Rwandan manufacturers have recently called for new inventions to spur export amidst a growing concern from stakeholders that despite the initiatives, the ambitious plan of increasing Rwanda’s exports to 28 per cent per year, from about 20 per cent is not realistic, and calling for change in strategy.
This call which is supported by Minister for Trade and Industry Francois Kanimba, who said it is critical for all stakeholders to change the way the country’s export promotion strategy has been managed.
Kanimba admits that the recent performance of the country’s exports has not been impressive, saying there are still internal weakness which players can address to remain competitive.
He attributed the low performance to mainly external factors. Kanimba, who was meeting big exporters or the $1 million exporters as they are called, last week stressed the need to have a common understanding of the challenges facing the industry.
The government made a bold move about two years ago to support selected firms from priority sectors of the economy with a view of boosting their capacity so that they are able to improve output and hence increase exports.
This move was part of concerted efforts geared at solving challenges affecting the industrial sector, and government signed 40 deals with selected exporters to this effect. It pledged to put in place the necessary facilities to support exporters, while exporters committed to improving their production and subsequently increase the country’s export volumes and revenues.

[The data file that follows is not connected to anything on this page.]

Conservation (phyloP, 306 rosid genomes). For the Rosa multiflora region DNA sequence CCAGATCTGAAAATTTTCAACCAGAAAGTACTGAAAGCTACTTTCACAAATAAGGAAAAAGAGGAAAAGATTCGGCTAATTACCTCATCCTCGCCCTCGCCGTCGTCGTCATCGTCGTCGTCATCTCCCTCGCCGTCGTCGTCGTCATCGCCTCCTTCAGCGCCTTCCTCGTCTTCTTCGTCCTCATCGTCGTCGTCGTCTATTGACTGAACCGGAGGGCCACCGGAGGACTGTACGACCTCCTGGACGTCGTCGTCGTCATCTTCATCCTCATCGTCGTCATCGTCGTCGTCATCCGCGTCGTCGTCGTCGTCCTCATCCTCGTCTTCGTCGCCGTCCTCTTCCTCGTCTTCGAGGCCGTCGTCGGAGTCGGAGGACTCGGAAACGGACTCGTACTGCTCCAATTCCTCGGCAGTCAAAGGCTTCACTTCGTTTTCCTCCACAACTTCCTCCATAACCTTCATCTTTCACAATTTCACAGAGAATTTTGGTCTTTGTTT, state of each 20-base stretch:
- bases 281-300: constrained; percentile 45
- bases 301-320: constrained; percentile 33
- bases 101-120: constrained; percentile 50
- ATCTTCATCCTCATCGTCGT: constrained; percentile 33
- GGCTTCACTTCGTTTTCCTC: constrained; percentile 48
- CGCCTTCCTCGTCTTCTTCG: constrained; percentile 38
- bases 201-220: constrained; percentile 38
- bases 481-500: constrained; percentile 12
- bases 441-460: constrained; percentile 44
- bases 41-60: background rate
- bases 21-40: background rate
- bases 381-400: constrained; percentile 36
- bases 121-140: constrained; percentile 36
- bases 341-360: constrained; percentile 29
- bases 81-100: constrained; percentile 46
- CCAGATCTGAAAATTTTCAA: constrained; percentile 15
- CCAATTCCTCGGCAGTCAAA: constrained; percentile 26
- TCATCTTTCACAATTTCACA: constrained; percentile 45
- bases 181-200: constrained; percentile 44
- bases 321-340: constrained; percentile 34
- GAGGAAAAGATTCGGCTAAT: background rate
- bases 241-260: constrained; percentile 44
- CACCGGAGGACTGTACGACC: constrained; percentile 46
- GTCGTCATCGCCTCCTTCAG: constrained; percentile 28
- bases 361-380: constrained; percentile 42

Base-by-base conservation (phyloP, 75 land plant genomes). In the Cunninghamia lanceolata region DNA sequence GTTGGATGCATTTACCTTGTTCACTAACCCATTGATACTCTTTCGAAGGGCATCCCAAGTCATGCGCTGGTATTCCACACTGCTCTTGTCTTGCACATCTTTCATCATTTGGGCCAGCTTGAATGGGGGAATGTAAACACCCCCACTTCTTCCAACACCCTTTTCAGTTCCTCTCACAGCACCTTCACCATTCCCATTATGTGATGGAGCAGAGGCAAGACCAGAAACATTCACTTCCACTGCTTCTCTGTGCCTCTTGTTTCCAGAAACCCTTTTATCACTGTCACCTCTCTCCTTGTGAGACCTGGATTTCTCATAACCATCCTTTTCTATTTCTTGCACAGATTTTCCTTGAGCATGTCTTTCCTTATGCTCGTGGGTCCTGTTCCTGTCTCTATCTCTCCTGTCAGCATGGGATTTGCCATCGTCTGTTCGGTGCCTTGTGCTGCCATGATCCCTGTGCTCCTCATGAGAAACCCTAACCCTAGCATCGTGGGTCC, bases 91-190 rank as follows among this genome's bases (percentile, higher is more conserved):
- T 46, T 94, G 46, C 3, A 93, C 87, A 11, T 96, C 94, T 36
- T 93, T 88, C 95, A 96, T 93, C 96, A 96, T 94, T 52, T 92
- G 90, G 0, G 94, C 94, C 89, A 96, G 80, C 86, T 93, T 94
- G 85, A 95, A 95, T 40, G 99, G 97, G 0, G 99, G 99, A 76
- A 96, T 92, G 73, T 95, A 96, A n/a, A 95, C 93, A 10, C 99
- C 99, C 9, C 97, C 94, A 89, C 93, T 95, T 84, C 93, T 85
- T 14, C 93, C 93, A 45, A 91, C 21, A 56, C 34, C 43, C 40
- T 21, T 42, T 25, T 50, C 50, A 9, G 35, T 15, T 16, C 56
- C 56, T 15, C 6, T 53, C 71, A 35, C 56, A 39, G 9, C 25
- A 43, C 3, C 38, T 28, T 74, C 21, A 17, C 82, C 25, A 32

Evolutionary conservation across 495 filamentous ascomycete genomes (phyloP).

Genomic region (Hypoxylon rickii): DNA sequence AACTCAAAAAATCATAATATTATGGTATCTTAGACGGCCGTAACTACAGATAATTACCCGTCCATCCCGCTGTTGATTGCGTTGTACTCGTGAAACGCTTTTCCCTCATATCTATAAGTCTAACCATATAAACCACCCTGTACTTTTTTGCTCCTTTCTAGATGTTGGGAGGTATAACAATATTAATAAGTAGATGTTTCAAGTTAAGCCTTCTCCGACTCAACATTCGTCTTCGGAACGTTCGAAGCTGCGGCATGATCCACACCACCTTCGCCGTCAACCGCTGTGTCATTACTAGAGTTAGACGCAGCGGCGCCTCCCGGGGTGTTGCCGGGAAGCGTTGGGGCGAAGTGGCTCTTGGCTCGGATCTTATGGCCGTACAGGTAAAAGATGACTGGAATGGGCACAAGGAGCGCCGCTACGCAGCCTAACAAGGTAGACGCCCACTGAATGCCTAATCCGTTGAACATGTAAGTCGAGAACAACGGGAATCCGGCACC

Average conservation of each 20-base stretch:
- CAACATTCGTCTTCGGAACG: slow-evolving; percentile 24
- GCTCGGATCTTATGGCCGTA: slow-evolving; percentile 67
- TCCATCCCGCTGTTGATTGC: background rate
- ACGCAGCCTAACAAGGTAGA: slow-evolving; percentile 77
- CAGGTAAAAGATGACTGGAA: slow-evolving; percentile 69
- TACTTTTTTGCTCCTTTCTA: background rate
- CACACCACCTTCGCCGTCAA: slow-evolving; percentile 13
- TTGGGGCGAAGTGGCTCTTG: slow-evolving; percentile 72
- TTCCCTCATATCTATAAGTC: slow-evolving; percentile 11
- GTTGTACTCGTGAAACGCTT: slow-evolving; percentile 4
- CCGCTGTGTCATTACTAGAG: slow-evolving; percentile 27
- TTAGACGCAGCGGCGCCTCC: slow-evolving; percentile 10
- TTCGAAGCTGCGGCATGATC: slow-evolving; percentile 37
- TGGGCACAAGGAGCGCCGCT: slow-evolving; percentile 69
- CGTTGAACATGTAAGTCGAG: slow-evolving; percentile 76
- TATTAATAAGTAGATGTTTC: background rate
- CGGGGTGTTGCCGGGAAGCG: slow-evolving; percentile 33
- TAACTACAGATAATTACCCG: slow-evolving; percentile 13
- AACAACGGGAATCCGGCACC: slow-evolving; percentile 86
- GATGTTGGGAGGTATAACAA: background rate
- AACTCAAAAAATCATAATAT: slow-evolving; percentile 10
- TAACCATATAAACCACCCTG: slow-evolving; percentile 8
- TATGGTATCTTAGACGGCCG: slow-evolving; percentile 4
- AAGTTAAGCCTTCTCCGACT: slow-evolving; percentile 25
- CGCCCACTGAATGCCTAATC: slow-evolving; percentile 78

Export growth target is part of the country’s development blueprint the second Economic Development and Poverty Reduction Strategy (EDPRS II).
With the idea is to engage the private sector in developing joint export imihigo for 2016/17 which will be signed during the exporters’ forum due to take place next month, the only hope for exporters however is to make sure these contracts work towards addressing the challenges of limited access to finance, access to markets, skills, innovation and global commodity price reduction.
State Minister for Mining Evode Imena said most agreements signed, especially those in the mining industry, were not implemented satisfactorily because of the volatile global market.
Speaking at the meeting, manufacturers said value added tax (VAT) on raw materials remains a worrisome factor that should be addressed immediately if the sector is to meet its targets.
Meanwhile, Robert Opirah, the Director general for trade and investment at the Ministry of Trade and Industry, said the government is currently engaging the private sector and various institutions to resolve the matter.
The country’s export receipts grew at an annual average rate of 10 per cent between 2011 and 2015. In 2015, Rwanda’s total exports decreased by 6.8 per cent in value to $ 558.8 million compared to $599.8 million in 2014. However, the volumes increased by 20.5 per cent over the reporting period